AUTUMN SWEATER - First Session

Autumn Sweater - First Session

6 songs
22:27 minutes
***** ****


So many new indie rock bands surfaced all over the world, including Luxembourg, recently, yet most of them perform a modern outlook that just canít get my attention. The genre has become too mellow and polished, with bands possibly hoping to draw larger audiences, but the grittiness of indie rockís roots has all but disappeared. Thatís why I was not too eager to check out Autumn Sweater, but considering that their debut EP First Session is streamable on Bandcamp convinced me to at least spend a few minutes with their music. Also the fact that the band took their name from a song from Yo La Tengoís landmark album I Can Hear The Heart Beating As One from 1997 may have swayed my indecision.

And how gigantic was my surprise with the opening chords of Traffic Is Fine, the EPís first track. Autumn Sweater sound as if they had just climbed from a time machine, offering the very best of gnarly indie rock from the mid-Nineties. Bands like Pavement, Guided By Voices and Beck come to mind, and the noisy part later on even reminds me of Sonic Youth. The lyrics and the vocals are kind of laconic, working well with the instrumentation that comes across as quite carefree although never lazy. Especially the dual guitar work is excellent, drawing parallels to the seminal Television. Most bands never manage to come up with such a great song, and these guys put it right on the beginning of their first EP! The following Lipstick is a more laidback track where a certain lo-fi attitude shines through. Maybe not as groundbreaking as the opener, but there are traces of Danish singer/songwriter Jacob Faurholt to be made out, although this might very well be coincidental. Next up is once again a more upbeat track. Kilimanjaro starts out slowly enough but soon gains momentum and evolves into a melancholic yet not dreary indie rock song, with the emphasis clearly on "rock".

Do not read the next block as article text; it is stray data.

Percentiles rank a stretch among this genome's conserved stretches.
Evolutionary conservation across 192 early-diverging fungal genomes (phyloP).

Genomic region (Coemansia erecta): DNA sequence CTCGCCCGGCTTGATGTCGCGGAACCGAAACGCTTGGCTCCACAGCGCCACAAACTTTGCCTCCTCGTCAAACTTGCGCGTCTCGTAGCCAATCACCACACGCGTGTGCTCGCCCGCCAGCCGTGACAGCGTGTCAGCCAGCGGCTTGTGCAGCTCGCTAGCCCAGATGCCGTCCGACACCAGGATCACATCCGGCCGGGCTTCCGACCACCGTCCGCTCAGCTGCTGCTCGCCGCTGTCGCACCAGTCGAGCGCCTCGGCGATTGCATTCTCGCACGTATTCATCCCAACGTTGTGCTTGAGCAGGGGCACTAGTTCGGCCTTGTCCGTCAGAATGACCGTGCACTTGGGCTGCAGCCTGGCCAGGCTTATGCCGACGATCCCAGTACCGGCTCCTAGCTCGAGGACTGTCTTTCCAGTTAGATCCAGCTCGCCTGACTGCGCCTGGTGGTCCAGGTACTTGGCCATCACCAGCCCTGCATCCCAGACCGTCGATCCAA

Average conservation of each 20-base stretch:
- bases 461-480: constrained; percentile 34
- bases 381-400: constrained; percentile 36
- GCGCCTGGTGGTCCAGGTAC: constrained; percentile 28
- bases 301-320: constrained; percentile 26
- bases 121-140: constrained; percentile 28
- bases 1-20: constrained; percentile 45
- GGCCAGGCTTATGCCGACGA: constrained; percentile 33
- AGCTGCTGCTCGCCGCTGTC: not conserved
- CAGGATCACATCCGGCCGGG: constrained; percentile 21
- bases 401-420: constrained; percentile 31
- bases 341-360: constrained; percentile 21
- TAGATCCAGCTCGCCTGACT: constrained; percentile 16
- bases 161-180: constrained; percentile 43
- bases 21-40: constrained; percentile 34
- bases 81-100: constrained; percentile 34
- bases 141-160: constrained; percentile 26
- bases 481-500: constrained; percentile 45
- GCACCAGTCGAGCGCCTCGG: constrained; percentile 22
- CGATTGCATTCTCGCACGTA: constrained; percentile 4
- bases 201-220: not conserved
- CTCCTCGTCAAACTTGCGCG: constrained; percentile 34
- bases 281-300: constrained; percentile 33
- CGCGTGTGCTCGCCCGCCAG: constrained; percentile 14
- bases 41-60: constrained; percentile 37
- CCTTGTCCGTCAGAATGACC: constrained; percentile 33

The second half begins with another quiet track. Some Place Beyond is another lo-fi ballad that adds a certain Americana tinge and ends during its second half with an ethereal reprise that shows that this young band is also quite apt at building goosebumps inducing atmosphere. Neon is a somewhat weird track, with a bass line running through the song, and the guitars sounding not as effervescent as on the remaining material. Maybe this was the bandís take on post punk, but they are clearly better at what they do otherwise. The album ends on a high note with the bouncy Sitting Here, for which they also made a video clip. The chorus is incredibly infectious, and the subliminal punk vibe Ė think The Undertones or Buzzcocks on a melodic day Ė turns this track into another unexpected work of genius.

First Session is of course only a first sign of life, but the band did already more than just very well. The music smartly combines a clear production with an honest lo-fi down-to-earthness, and even the fact that the musicians are not yet that old to have consciously lived through the high times of indie rock music, it is obvious that they really love the genre and put all of their heartsí blood into writing a great tribute to one of the greatest kinds of music ever. Letís hope that we wonít have to wait too long for their Second Session.

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